This short overview shows that although many interesting analyses are available what is lacking is a conceptual connection between them. Accordingly, it appears that the main obstacle to study team tactics stems from the lack of a theoretical model (Garganta 2009; Glazier 2015; Mackenzie and Cushion 2013). One model which has been repeatedly proposed in the literature is based on a Dynamic system theoretical framework (Duarte et al. 2012a, b; Duarte et al. 2013; Garganta 2009; McGarry et al. 2002; Reed and Hughes 2006; Ric et al. 2016). However, although this approach merits great potential, at present already the basic definition of a relevant phase space is lacking. In the dynamic systems theoretical approaches, the phase space constitutes a key concept which describes a theoretical abstractions describing mathematically a space where the system resides in and which enable to capture the dynamics of the system in a meaningful manner (Nevill et al. 2008; Vogel 1999). Current suggestions regarding appropriate phase space variables in team game vary widely (Duarte et al. 2012a, b; Gréhaigne 2011; Grehaigne et al. 1997; Gréhaigne and Godbout 2014; Lames and McGarry 2007). In this regard, a common approach for example is to use the relative phase as a measure to capture coordination phenomena between players (Duarte et al. 2013; Goncalves et al. 2014; Sampaio and Macas 2012). Relative phase approaches stem from the domain of physical dynamical systems were oscillators typically constitute the building blocks of the systems (Pikovsky et al. 2003). Accordingly, the question of whether an oscillator assumption is justified to model team games is an open question at present. Modeling efforts of soccer games as a dynamic system which go beyond a purely phenomenological description are therefore not available at present.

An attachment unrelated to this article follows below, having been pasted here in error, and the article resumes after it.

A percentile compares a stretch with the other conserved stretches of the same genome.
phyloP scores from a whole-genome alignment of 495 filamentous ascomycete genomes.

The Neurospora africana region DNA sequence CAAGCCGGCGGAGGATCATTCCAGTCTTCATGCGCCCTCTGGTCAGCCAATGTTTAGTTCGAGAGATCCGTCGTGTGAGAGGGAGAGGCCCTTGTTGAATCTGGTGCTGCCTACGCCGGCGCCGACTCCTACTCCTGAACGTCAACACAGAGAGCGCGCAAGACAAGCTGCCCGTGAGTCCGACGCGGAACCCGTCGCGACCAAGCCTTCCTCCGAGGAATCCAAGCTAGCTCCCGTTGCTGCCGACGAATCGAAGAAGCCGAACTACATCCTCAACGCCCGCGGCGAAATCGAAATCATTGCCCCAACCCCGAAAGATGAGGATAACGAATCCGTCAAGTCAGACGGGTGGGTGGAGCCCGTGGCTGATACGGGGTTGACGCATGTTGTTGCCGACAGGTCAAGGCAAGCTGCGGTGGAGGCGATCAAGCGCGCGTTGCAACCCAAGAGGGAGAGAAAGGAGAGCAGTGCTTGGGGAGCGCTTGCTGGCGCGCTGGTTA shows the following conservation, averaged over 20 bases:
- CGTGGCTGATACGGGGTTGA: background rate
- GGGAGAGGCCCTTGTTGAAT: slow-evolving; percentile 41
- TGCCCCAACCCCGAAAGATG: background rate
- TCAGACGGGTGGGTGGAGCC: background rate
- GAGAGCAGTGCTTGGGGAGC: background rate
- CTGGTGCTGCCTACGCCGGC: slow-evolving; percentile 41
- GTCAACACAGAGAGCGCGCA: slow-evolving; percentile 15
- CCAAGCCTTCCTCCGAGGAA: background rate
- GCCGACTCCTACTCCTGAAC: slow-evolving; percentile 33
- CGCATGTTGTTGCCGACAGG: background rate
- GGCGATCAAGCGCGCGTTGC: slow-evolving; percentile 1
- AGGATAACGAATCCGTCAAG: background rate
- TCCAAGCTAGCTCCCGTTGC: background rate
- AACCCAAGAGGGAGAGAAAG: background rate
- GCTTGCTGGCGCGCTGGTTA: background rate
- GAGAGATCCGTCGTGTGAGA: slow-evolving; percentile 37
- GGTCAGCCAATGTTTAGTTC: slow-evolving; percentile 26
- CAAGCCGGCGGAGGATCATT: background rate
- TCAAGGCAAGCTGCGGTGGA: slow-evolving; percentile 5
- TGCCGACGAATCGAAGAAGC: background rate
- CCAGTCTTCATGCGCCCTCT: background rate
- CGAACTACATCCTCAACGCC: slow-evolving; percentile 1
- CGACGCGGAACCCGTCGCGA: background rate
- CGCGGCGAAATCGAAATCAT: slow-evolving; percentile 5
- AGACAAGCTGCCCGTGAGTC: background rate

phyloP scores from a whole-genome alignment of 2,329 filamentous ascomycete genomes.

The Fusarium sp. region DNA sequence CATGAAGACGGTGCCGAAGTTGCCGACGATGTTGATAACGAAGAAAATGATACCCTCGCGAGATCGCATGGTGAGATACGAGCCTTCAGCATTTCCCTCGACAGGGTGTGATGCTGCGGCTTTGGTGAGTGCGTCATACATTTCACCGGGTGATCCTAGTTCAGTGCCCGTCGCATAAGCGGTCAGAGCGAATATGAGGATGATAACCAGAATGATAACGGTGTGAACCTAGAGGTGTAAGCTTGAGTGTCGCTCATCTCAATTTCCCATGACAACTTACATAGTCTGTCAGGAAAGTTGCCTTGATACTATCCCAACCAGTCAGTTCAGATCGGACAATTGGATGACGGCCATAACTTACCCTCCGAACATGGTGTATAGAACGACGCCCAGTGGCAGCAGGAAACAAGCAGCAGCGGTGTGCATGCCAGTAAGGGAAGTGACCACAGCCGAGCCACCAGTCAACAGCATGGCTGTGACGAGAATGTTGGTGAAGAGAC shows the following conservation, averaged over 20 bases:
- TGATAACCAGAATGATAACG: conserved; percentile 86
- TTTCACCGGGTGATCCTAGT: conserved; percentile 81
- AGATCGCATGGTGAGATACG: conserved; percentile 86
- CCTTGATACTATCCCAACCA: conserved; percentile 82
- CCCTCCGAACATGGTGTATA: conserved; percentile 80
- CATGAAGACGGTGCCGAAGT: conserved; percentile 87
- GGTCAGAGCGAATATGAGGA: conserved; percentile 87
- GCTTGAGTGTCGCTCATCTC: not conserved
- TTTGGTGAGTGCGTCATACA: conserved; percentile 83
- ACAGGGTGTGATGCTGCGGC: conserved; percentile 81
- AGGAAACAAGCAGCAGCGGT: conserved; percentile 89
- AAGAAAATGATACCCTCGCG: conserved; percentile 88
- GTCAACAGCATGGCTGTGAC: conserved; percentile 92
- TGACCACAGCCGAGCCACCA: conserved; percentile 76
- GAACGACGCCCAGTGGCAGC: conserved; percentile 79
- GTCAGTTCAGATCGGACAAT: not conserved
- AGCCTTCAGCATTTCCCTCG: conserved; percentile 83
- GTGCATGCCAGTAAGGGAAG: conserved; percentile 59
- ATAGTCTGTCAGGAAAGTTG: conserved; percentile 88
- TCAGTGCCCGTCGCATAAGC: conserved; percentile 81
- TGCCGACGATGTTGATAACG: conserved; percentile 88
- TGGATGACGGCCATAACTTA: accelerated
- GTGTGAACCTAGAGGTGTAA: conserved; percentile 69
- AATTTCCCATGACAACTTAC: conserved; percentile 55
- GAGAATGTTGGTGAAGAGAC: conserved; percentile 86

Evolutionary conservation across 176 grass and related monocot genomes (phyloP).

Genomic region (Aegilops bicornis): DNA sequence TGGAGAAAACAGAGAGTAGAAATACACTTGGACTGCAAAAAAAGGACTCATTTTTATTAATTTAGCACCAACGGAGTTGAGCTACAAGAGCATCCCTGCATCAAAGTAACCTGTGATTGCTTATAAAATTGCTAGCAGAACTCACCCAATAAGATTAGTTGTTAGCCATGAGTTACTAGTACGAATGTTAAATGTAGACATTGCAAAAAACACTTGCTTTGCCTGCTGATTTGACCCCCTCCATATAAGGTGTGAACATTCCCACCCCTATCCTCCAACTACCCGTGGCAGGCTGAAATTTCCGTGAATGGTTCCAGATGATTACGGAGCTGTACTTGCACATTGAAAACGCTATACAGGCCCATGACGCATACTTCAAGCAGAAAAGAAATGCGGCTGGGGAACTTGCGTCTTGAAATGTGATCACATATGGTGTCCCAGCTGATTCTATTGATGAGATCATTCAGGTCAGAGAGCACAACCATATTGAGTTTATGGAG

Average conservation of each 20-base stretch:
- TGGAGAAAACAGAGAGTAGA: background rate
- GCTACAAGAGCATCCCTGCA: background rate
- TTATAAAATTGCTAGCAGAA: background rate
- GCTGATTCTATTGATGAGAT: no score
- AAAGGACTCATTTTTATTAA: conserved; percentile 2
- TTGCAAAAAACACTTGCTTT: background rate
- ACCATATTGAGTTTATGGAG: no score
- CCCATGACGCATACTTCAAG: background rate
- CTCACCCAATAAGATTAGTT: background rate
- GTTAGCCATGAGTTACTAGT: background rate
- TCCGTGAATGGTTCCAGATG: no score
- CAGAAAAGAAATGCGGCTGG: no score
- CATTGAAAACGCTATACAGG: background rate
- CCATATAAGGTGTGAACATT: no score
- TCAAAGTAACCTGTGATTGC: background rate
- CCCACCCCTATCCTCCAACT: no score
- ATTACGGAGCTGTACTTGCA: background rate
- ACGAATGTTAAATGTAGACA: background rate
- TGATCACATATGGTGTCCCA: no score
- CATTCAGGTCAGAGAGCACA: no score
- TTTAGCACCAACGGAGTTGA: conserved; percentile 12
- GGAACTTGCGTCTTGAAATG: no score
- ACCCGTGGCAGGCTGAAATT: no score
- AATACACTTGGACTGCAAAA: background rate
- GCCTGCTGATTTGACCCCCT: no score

The lack of a higher-order description about soccer team dynamics also prevents the current analytical approaches from making a real impact with practitioners (Carling et al. 2008; Lames and McGarry 2007; Nevill et al. 2008). One of the challenges for tactical match analysis in elite soccer will be to work towards an explanatory theoretical model which is able to integrate information from various domains including tactics, physiology, and motor skills (Garganta 2009; Sarmento et al. 2014) (compare Fig. 1). In this regard, new approaches in Artificial Intelligence (AI) research (Bishop 2013; Gibney 2016; Jones 2014; LeCun et al. 2015) may provide promising avenues towards the development of a theoretical model of tactical decision making in elite soccer. In particular, so-called deep learning networks are becoming increasingly powerful in modeling domains previously considered computational intractable (Hinton and Salakhutdinov 2006; LeCun et al. 2015; Xue-wen and Xiaotong 2014). However, these approaches rely on large training datasets to determine network parameters (Jones 2014; Xue-wen and Xiaotong 2014), which at present have not been used in tactical analyses in soccer. In this regard, recent machine learning models using neural networks have been extended such to allow to incorporate a priori information into the models (Bishop 2013). This might be of great relevance to develop novel approach to model team tactical behaviors as for example insights gained from the studies summarized above might be used to constrain network modeling efforts and at the same time allowing the connection between physiological, tactical and skill related information. Accordingly, modern algorithm from AI might prove highly useful for tactical analysis in elite soccer and fulfill previous proposals (Dutt-Mazumder et al. 2011).